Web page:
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Cash Discount or Credit Card Surcharge? Considerations for New York Restaurants

In New York’s bustling culinary landscape, where gastronomic delights await around every corner, it might come as a surprise that restaurants often refrain from imposing credit card surcharges on their customers. While credit card fees can be a common practice in various parts of the world, the state of New York has stringent regulations in place that prevent restaurants from passing these charges onto their patrons.

The reason behind this prohibition lies in the General Business Law of New York, specifically Section 518, which states that no seller in any sales transaction may impose a surcharge on a holder who elects to use a credit card in lieu of payment by cash, check, or similar items. The law was enacted to protect consumers from hidden fees and promote transparent pricing. While businesses could offer discounts to customers who pay with cash, they could not impose an additional fee on credit card transactions.

Credit card surcharges must be posted in New York State

In December 2020, the New York State Division of Consumer Protection issued a statement reminding customers that credit card surcharges are prohibited in New York State. Earlier this year, Senate Bill S1048A was introduced to amend the general law in relation to requiring sellers to clearly post the price of a credit card surcharge. The bill was delivered to the New York State governor for signing.

Senate bill S1048A requires sellers to post the price of a credit card surcharge on any credit card transaction. This prohibits business owners, like those in the hospitality business, from advertising one price and changing the price when paying by credit card. Business owners are now required to notify customers of the higher credit card price for service by posting the higher price for all patrons to see.

Paying by cash

If customers are paying by cash, they might get a chance to save some money. An owner can still offer a discount to customers who pay in cash but cannot charge more at the register simply because a consumer uses their credit card.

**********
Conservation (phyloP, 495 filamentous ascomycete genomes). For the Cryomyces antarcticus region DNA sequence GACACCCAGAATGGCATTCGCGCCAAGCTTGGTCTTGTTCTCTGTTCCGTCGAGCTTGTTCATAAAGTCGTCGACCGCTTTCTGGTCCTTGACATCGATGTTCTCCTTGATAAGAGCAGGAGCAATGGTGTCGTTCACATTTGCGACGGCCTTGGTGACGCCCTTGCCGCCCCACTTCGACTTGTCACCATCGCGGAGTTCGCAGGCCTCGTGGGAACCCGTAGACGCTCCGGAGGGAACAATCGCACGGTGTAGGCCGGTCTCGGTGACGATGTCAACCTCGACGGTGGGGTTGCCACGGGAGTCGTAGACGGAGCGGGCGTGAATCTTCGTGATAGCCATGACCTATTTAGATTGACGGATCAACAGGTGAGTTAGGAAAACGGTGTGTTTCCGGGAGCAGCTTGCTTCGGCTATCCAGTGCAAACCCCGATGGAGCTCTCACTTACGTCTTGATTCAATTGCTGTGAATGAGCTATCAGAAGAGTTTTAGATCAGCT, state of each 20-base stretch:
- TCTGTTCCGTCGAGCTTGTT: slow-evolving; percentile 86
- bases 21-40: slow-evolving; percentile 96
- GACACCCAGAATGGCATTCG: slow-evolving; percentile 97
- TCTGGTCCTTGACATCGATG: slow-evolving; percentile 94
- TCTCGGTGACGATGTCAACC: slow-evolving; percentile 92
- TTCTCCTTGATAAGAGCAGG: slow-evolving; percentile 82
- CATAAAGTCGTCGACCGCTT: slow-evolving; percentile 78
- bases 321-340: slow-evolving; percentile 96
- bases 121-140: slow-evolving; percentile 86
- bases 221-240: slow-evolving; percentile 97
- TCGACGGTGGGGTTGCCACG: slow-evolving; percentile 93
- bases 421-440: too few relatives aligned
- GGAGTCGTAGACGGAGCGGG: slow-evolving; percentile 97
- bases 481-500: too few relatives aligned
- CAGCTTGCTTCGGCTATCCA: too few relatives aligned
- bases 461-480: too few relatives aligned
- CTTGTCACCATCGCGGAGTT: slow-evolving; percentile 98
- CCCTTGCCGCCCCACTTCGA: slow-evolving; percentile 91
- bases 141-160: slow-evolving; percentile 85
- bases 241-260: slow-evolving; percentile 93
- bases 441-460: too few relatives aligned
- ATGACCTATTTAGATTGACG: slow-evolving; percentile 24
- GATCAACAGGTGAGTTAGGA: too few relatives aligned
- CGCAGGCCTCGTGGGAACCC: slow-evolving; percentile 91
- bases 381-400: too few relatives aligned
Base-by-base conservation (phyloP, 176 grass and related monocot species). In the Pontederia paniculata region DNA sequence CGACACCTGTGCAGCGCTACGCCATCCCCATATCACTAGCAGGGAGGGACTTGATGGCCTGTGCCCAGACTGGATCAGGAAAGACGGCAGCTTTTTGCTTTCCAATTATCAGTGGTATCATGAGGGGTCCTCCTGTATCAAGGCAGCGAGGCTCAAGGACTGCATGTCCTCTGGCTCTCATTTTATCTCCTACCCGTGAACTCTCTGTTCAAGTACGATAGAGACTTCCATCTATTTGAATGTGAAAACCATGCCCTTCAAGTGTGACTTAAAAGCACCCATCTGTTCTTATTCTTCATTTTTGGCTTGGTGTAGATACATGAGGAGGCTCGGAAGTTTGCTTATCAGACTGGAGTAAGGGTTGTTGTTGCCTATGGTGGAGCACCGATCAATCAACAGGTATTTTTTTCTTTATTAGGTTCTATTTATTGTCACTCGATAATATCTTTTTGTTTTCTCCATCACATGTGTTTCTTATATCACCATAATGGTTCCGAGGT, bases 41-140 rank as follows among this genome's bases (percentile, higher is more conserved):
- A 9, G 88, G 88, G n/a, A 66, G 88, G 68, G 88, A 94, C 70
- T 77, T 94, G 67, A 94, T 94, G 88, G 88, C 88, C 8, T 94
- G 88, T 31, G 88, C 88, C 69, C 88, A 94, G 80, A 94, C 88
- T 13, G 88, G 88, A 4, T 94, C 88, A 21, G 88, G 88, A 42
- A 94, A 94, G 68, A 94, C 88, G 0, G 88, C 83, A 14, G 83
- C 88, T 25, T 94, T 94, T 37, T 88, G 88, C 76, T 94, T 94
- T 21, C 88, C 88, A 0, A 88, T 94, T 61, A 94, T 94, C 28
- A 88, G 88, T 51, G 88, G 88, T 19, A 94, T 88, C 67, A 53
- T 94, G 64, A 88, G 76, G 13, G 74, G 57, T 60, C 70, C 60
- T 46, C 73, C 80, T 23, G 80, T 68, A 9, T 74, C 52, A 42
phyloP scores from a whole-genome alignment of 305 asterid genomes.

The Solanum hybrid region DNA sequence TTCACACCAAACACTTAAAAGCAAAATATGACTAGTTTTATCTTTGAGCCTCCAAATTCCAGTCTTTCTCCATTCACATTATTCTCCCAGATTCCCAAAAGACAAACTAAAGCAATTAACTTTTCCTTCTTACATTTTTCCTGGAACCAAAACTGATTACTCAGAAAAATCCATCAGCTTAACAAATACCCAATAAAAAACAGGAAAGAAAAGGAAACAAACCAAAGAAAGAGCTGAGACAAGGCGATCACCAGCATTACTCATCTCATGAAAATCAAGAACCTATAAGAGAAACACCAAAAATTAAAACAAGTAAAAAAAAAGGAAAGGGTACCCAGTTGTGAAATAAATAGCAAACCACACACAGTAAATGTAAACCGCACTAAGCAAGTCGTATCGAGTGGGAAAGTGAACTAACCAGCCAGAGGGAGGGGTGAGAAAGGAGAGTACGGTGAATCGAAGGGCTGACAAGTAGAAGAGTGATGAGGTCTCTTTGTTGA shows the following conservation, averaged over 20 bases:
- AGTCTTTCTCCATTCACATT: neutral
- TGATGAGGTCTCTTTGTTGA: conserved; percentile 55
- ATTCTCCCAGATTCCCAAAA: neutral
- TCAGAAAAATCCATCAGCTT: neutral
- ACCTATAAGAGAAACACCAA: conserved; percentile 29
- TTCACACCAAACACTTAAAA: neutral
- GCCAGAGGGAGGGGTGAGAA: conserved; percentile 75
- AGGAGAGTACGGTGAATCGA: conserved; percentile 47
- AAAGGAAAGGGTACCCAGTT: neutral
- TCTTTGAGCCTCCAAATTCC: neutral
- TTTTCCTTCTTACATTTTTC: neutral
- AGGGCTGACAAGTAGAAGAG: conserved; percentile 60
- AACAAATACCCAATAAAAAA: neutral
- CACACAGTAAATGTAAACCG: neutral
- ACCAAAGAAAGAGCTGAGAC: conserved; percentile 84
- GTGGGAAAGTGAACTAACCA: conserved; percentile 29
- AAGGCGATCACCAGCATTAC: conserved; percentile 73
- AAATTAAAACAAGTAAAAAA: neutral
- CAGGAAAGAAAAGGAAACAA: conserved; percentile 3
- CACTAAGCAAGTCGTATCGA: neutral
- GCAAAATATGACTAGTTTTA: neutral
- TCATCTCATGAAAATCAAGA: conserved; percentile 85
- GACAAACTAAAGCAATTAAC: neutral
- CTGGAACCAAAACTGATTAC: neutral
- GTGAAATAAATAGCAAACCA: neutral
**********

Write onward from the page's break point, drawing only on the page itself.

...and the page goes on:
Using a debit card

New Yorkers who use debit cards do not receive the same protection as those using credit cards. A surcharge or higher fee for the use of a debit card is permitted but must be accompanied by clear disclosure at the establishment. The bill does not prohibit establishments from offering a two-tier pricing system. A civil penalty can be assessed, not to exceed $500 for each violation.

In New York State, the New York State Attorney General has authority to enforce these laws and the Division of Consumer Protection is charged with assisting consumers with their violation complaints.


New York's stance on credit card surcharges is part of a broader effort to ensure fairness and consumer rights in commercial transactions. The goal is to prevent customers from being caught off guard by unexpected charges and to maintain a level playing field for various payment methods.

To navigate these regulations, some New York restaurants have adopted a different approach to incentivize cash payments. Instead of imposing credit card surcharges, they offer a cash discount to customers who opt for this payment method. By promoting cash transactions through discounts, these establishments stay compliant with the law while still encouraging the use of cash, which can help reduce transaction fees for the business.

While credit card surcharges might be a common practice in other regions, New York's legal framework prioritizes consumer protection and transparency. So, the next time you dine out in New York, you can appreciate not only the delectable cuisine but also the state's dedication to providing a straightforward and fair dining experience for all.

Sales tax implications and the dilemma

When making a sale of food, drink, tangible personal property like bottled water or candy, or services that are subject to sales tax, an added surcharge is part of the receipts for such and must be included in the base upon which sales tax is calculated.

When offering a discount for paying by cash, the taxable receipt is reduced by the discount to calculate the sales tax.

When we revert to transparency, the sales tax amount must be clearly presented on any sales slip, invoice, receipt, or other statement or memorandum of the price. This means that the tax charged must be stated, charged, and shown separately on the first of such documents given to the customer. The dilemma is that many restaurants do not know how the customer will be paying prior to printing the check. A server can certainly ask the patrons for their intended payment method in advance but what happens if two or more patrons are at one table, and they decide to split the check and have different payment methods? The surcharging laws say that businesses can only charge a surcharge to recover the costs of processing the transaction - they cannot make a profit from surcharging. This cost is reflected as a percentage of the transaction processed. In the case of patrons splitting the bill and using different payment options, only the ones paying by credit card are subject to the fee and no fee is allowed to be charged to the cash paying customer. Not adhering to this could cause a major pitfall that could ultimately cost restaurants more money than the surcharge is worth.

If you have any questions about the potential impact of New York State credit card surcharge laws on your business, please reach out to Stacy Gilbert at, Denise Koch at, or a member of our Restaurants and Hospitality Industry Practice.

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